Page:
The objective of the proposed research is to identify the critical parameters that determine the performance of high pulse energy turbocharger systems. The term “high pulse energy turbocharger” refers to a turbocharger that provides exceptionally high isentropic efficiency when operated under highly pulsed flows. High pulse energy turbochargers are typically twin scroll turbochargers where the housing is separated into two volutes. However, not all twin entry turbochargers provide high pulse energy because other parts of the engine such as the exhaust manifold and turbine geometry appear to play an important role in efficiency, as well.
During the SwRI-led Clean High-Efficiency Diesel Engine (CHEDE-VI) program, it was demonstrated that high pulse energy turbochargers have significant potential to improve fuel efficiency. However, the turbocharger performance was much better than the cycle simulations had predicted, due to the high pulse energy utilization. It was determined that engine simulation tools such as GT-Power do not accurately predict the performance of high pulse energy turbochargers. An issue with cycle simulation tools is that they use performance data from turbocharger gas stands that operate at steady state, while the engine may operate under a highly pulsating flow due to the different cylinder exhaust events. The CHEDE-VI program quantified and documented the impact of a high pulse energy turbocharger on engine BTE, but the physics are not fully understood.
Engine tests would be conducted using multiple turbochargers, exhaust manifold designs, and test engines. The results of these tests will provide a detailed characterization of gas flow, turbine speed, and turbine performance. Data from the detailed characterization would be used to set boundary conditions for the CFD simulation, and the model would be evaluated to determine how well it matched the measured performance. The CFD model would be used to quantify how different features in the exhaust ports, exhaust manifold, and turbine housing can impact the performance of the turbocharger. The results of the CFD simulation would also be compared with the cycle simulation results to potentially highlight differences and areas for improvement. Finally, the results of the detailed experimental characterization and CFD simulation would be used to generate a concept for an improved turbocharger test method. Improved test methods would allow researchers to better match high pulse energy turbos to engines and provide better fuel efficiency.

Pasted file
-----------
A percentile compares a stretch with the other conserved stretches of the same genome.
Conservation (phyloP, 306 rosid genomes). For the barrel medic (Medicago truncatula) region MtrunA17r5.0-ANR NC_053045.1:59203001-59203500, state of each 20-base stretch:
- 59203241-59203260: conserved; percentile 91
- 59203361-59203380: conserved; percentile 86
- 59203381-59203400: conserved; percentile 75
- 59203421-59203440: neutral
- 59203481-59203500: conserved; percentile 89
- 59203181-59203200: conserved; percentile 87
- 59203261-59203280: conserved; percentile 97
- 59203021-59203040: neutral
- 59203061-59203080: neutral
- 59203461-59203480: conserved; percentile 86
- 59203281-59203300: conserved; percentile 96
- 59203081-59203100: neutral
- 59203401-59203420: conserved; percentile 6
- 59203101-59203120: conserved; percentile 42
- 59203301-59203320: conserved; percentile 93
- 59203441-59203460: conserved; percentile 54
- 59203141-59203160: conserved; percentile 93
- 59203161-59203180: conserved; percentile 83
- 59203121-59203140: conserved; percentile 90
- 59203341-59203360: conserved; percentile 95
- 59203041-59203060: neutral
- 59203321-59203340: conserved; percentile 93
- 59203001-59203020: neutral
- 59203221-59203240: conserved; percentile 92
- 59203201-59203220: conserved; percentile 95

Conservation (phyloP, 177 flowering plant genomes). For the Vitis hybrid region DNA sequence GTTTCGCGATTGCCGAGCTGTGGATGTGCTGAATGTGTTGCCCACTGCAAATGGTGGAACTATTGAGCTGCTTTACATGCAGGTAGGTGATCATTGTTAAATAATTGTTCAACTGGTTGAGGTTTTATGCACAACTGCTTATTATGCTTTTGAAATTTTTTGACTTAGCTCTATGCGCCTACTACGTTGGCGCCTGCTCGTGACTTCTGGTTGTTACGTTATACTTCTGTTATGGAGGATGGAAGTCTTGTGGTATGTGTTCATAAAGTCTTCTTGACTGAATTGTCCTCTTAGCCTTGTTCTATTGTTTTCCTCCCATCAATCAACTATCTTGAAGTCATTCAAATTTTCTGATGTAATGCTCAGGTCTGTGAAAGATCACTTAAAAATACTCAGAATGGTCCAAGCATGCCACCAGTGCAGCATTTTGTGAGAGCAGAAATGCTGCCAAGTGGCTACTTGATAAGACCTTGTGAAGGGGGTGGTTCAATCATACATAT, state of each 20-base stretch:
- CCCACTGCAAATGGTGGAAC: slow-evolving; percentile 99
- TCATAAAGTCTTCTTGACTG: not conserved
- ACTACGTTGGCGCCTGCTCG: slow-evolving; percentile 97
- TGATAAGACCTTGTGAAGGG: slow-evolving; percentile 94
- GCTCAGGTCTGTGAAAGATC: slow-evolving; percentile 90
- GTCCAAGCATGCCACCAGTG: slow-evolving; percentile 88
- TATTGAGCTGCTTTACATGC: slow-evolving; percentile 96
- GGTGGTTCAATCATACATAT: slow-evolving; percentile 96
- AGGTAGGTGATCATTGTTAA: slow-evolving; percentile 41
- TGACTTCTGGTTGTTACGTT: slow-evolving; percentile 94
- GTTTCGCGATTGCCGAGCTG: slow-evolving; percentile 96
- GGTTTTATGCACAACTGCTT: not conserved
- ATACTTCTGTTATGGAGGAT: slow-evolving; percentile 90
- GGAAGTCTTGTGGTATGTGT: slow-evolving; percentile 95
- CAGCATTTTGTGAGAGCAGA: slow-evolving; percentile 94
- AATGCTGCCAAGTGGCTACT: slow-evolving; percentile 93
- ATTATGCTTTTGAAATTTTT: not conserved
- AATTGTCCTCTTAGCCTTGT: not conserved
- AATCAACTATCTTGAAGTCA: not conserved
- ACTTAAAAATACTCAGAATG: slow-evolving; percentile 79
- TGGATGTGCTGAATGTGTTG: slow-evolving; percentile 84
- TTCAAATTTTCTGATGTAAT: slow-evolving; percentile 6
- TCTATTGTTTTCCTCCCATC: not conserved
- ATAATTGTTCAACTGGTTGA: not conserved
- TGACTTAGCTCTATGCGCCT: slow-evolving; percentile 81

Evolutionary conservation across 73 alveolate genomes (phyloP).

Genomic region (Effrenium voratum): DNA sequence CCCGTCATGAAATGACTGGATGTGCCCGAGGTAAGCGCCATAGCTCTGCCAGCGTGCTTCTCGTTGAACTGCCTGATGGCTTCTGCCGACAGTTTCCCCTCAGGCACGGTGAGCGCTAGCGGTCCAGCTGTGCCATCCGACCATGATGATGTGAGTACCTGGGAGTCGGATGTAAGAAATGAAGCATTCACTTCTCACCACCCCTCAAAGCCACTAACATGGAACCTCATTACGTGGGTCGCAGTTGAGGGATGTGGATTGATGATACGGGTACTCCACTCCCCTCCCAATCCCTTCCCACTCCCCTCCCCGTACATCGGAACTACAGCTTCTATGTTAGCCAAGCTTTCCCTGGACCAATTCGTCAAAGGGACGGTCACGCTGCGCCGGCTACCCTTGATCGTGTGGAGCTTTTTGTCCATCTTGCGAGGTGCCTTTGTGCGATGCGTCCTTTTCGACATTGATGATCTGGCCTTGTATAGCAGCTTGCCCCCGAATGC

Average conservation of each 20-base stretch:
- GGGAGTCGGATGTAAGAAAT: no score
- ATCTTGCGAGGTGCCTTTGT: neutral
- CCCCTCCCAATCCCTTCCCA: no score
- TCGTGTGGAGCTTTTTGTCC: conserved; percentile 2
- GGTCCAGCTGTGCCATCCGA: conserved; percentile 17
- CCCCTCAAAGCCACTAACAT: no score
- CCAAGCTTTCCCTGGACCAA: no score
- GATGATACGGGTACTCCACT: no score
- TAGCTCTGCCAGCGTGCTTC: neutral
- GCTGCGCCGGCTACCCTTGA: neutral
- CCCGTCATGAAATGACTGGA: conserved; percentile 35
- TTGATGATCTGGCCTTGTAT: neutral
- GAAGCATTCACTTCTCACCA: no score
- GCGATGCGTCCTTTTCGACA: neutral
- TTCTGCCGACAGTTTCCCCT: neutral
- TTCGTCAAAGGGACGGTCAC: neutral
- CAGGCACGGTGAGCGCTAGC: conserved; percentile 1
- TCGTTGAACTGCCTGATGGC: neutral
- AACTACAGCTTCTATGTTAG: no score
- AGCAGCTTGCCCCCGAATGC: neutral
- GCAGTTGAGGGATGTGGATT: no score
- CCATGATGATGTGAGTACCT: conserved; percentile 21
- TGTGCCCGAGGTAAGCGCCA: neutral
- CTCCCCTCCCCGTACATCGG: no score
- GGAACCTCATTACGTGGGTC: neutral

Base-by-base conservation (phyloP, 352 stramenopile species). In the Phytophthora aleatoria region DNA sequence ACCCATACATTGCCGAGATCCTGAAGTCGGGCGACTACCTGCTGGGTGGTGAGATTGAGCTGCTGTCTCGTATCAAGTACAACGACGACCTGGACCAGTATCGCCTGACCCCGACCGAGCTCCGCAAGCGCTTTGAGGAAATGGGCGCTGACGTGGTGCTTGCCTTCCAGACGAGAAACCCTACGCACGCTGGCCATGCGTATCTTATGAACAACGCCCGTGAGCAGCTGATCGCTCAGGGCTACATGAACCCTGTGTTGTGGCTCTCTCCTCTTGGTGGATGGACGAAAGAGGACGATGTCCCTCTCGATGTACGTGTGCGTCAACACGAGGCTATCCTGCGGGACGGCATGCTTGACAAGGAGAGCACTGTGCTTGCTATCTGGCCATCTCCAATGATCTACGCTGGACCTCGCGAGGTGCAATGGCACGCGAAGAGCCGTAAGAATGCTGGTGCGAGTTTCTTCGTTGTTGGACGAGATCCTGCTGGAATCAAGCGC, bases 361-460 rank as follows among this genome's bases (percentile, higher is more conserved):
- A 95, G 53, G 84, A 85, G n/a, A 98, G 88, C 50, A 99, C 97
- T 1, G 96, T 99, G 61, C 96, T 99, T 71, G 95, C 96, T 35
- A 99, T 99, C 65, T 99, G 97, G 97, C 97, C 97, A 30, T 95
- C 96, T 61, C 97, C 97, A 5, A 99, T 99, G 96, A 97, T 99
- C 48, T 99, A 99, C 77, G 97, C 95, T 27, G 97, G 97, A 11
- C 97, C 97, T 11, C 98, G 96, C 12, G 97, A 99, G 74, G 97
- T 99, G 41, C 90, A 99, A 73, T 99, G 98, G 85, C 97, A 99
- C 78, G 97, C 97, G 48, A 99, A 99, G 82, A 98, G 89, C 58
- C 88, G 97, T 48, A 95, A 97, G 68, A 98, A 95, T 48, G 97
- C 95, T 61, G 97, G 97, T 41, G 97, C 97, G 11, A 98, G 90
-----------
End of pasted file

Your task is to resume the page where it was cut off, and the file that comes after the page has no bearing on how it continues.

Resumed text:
A total of eight engine, turbocharger, and exhaust manifold configurations were tested, including high-speed pressure measurements in multiple locations around the turbine and compressor. The experimental evaluations found that the exhaust manifold geometry had a significant contribution to the measured turbine efficiency. Exhaust manifolds with less pre-turbine volume improved the turbine efficiency but had mixed results on the overall engine efficiency. Simulations of the various configurations showed that the smaller exhaust manifold volume increased the exhaust gas velocity at the turbine inlet, and therefore increased the total pressure as well (Figure 1). Based on the experimental data collected, a full 3D CFD model of the exhaust ports, manifold, and turbocharger was built and calibrated. Initially, the model was very computationally intensive because the high turbo speeds required a very small time-step.
In collaboration with Convergent Science, an improved method was developed that greatly reduced computation times by creating a moving reference frame around the turbine wheel. Using a combination of 1-D engine cycle simulation tools and the improved 3D CFD methodology, turbocharger performance can be predicted more accurately than the previous approach of using cycle simulation tools alone. Based on the conclusions drawn from the experimental turbo evaluations, a custom exhaust manifold was designed for one of the test engines. The new CFD approach was used to evaluate the custom manifold and predicted a 1.2 percent improvement in turbine performance due to increased exhaust gas velocity and total pressure (Figure 2).